An excellent example of these that should help clarify the differences between server-side attacks vs. client-side attacks are Cross-Site Request Forgeries (CSRF) and Server-side Request Forgeries (SSRF). Both of these attacks involve a web server and how servers process URLs. However, CSRF and SSRF have different targets and purposes.

Roughly quoted from the Cross-Site Request Forgery section in the Introduction to Web Applications module:

CSRF attacks may utilize other client side -attacks like XSS vulnerabilities to perform requests to a web application that a victim has already been authenticated to. This allows the attacker to perform actions as the authorized user, such as changing their password to something the attacker would know or performing any unwarranted action as the victim.

From the above situation, we should be able to infer that the target is the client. Server-Side attacks target the actual application, the objective being to leak sensitive data or inject unwarranted input into the application and even achieve remote code execution (RCE). The targets in this situation are the back-end services.


Types of Server-Side Attacks

This module will cover different types of Server-Side attacks and how to exploit them. These are:

  • Abusing Intermediary Applications: Accessing internal applications not accessible from our network by leveraging specific exposed binary protocols.
  • Server-Side Request Forgery (SSRF): Making the hosting application server issue requests to arbitrary external domains or internal resources in an attempt to identify sensitive data.
  • Server-Side Includes Injection (SSI): Injecting a payload so that ill-intended Server-Side Include directives are parsed to achieve remote code execution or leak sensitive data. This vulnerability occurs when poorly validated user input manages to become part of a response that is parsed for Server-Side Include directives.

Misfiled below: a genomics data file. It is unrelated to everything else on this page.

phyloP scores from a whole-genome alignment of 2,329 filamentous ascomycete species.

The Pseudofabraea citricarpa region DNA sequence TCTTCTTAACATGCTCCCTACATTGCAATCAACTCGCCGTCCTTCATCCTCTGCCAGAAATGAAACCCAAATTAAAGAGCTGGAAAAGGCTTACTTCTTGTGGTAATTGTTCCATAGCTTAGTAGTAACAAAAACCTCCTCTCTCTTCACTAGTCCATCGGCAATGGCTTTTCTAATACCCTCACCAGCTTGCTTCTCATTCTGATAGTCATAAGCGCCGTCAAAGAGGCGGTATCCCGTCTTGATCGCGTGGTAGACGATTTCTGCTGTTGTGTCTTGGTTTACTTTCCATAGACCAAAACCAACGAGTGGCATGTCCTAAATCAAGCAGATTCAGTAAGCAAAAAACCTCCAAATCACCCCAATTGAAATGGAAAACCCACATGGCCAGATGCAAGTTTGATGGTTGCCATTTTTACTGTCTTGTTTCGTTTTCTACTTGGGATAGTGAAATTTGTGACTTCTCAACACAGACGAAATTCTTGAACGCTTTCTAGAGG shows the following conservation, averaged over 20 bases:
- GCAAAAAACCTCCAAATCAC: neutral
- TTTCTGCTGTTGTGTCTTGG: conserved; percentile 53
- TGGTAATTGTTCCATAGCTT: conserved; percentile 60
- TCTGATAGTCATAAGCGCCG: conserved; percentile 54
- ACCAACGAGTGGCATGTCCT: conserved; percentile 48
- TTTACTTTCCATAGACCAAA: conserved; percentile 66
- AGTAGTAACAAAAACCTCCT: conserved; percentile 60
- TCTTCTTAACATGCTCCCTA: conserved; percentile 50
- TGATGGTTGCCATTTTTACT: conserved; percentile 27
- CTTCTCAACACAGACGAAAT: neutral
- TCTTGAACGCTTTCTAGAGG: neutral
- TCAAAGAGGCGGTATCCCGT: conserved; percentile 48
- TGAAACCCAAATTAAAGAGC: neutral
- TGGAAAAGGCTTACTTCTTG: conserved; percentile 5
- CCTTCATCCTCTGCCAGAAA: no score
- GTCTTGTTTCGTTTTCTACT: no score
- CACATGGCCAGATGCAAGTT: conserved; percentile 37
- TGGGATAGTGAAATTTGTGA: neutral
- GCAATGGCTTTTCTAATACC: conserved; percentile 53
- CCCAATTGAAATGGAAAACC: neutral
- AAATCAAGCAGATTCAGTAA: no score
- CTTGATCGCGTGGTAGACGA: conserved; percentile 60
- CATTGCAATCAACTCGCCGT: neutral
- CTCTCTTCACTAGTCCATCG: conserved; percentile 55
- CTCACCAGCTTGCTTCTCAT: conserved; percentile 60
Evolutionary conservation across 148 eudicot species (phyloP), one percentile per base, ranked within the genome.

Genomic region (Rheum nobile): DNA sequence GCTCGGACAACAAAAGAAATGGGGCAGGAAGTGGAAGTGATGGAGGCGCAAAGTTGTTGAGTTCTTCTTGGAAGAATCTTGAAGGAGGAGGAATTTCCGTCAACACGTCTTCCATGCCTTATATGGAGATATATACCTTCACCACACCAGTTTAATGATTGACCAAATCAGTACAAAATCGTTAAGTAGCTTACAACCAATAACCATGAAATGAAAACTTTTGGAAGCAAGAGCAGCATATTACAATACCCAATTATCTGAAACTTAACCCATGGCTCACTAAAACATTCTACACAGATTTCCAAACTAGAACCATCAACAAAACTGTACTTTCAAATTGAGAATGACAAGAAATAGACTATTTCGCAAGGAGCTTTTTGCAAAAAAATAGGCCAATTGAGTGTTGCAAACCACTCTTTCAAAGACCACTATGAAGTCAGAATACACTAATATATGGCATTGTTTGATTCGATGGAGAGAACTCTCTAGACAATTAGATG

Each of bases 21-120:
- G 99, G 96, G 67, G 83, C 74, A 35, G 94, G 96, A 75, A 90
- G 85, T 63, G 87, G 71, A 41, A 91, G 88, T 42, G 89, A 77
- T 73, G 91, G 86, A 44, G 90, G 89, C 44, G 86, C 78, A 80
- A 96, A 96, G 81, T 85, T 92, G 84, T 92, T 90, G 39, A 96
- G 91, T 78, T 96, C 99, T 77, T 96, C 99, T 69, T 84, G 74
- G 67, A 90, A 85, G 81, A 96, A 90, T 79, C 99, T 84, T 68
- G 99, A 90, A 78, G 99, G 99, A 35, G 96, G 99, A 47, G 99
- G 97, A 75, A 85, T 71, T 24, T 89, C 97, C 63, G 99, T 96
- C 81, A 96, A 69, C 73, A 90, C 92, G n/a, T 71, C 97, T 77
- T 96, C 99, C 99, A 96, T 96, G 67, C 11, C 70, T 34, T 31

• Edge-Side Includes Injection (ESI): ESI is an XML-based markup language used to tackle performance issues by temporarily storing dynamic web content that the regular web caching protocols do not save. Edge-Side Include Injection occurs when an attacker manages to reflect ill-intended ESI tags in the HTTP Response. The root cause of this vulnerability is that HTTP surrogates cannot validate the ESI tag origin. They will gladly parse and evaluate legitimate ESI tags by the upstream server and malicious ESI tags supplied by an attacker.
  • Server-Side Template Injection (SSTI): Template Engines facilitate dynamic data presentation through web pages or emails. Server-Side Template Injection is essentially injecting ill-intended template directives (payload) inside a template, leveraging Template Engines that insecurely mix user input with a given template.
  • Extensible Stylesheet Language Transformations Server-Side Injection (XSLT): XSLT is an XML-based language usually used when transforming XML documents into HTML, another XML document, or PDF. Extensible Stylesheet Language Transformations Server-Side Injection can occur when arbitrary XSLT file upload is possible or when an application generates the XSL Transformation’s XML document dynamically using unvalidated input from the user.

Moving On

Let's now dive into each attack in detail.

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Relevant Paths

This module progresses you towards the following Paths

Bug Bounty Hunter

The Bug Bounty Hunter Job Role Path is for individuals who want to enter the world of Bug Bounty Hunting with little to no prior experience. This path covers core web application security assessment and bug bounty hunting concepts and provides a deep understanding of the attack tactics used during bug bounty hunting. Armed with the necessary theoretical background, multiple practical exercises, and a proven bug bounty hunting methodology, students will go through all bug bounty hunting stages, from reconnaissance and bug identification to exploitation, documentation, and communication to vendors/programs. Upon completing this job role path, you will have become proficient in the most common bug bounty hunting and attack techniques against web applications and be in the position of professionally reporting bugs to a vendor.